There is one immediate benefit that I can think of; that is that if you use a large image, parts of it will usually be outside of the viewport out of view, but the GPU will still have to do work on it. In this way, tiles help out on CPU cycles, I suppose I could re-word this part.

 

Thoughts?

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As far as I know, when you draw geometry that falls way outside the viewport, the extra cost for this is relatively constant. This should mean that it doesn't matter too much if you overflow the viewport size by 1000 or 10000, the rasterizer will be smart about it.

 

As you can see in many games, they use tons of huge images that mostly take all or big parts of the screen, and the framerate is not affected by that. Water planes are usually huge and can cover all the screen and way beyond. Skyboxes are always covering the whole screen. Post processing steps render full screen buffers potentially dozens of times to apply many effects. Terrain usually covers lots of the screen.

 

The texel fetch step may or may not be slower for bigger images, but this shouldn't be the reason of your slowdowns if you re not doing something fancy and the picked texture sizes are adequate.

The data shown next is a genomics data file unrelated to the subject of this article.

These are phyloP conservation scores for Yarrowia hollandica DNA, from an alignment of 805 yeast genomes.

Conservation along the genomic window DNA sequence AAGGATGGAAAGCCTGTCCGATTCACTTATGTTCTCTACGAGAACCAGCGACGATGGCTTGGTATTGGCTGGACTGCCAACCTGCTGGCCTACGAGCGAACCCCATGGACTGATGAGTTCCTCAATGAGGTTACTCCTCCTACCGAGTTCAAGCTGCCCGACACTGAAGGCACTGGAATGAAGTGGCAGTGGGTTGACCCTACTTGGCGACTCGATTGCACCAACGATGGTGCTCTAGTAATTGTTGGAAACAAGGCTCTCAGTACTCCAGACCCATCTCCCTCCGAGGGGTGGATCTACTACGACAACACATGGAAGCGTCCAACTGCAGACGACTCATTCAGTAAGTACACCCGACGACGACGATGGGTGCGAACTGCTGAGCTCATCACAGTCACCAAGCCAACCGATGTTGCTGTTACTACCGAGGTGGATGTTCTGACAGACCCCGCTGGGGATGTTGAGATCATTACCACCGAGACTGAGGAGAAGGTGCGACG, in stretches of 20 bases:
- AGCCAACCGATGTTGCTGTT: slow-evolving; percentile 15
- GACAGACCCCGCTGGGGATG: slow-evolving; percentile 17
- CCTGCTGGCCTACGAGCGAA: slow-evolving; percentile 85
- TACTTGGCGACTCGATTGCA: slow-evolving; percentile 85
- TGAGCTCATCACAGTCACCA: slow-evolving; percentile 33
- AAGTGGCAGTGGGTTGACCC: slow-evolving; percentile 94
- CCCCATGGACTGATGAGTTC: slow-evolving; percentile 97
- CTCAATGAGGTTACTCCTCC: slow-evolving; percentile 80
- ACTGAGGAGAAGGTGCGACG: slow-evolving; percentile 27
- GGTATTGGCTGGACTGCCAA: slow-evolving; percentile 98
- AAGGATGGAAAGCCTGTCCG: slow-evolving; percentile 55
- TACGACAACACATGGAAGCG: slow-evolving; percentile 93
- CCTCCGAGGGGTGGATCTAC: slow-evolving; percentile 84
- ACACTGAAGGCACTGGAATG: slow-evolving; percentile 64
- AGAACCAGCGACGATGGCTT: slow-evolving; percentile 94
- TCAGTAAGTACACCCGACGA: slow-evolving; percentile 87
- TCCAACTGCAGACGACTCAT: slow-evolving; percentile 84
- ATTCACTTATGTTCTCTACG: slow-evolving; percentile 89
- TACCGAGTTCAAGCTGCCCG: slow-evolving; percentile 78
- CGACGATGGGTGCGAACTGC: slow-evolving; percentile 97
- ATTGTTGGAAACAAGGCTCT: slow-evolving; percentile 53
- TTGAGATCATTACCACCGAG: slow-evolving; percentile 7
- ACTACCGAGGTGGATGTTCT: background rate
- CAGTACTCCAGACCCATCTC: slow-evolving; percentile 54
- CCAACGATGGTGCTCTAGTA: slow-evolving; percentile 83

From my experience, using a vertex buffer with all the tiles and rendering it in one draw call with a single spritesheet active, that is the most efficient approach, because its very flexible, pretty fast, and uses no extra texture memory. If you pre render tiles into big chunks, you use tons of texture memory, have a bit faster rendering time, but you can't animate or change tiles as quickly.

 

So yeah, I don't think you're doing it wrong !

 

"The seasoned programmer may have also noticed that we changed the Tile from a class to a struct. This is a very important change, because we no longer need a memory reference to the Tile, since it's stored on the Stack memory segment. That's another 4 bytes of savings, or 500 MB total. "

 

Since we are on it, I'd also like to question you about that paragraph. You said that changing from a class to a struct makes a difference in the size of the data, I don't find this to be true, as a c++ programmer, but I am not absolutely sure you are using something else than c++, right?

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Tiles save clock cycles! It is a huge benefit to the GPU to render one tiny image many times instead of rendering one monster background image.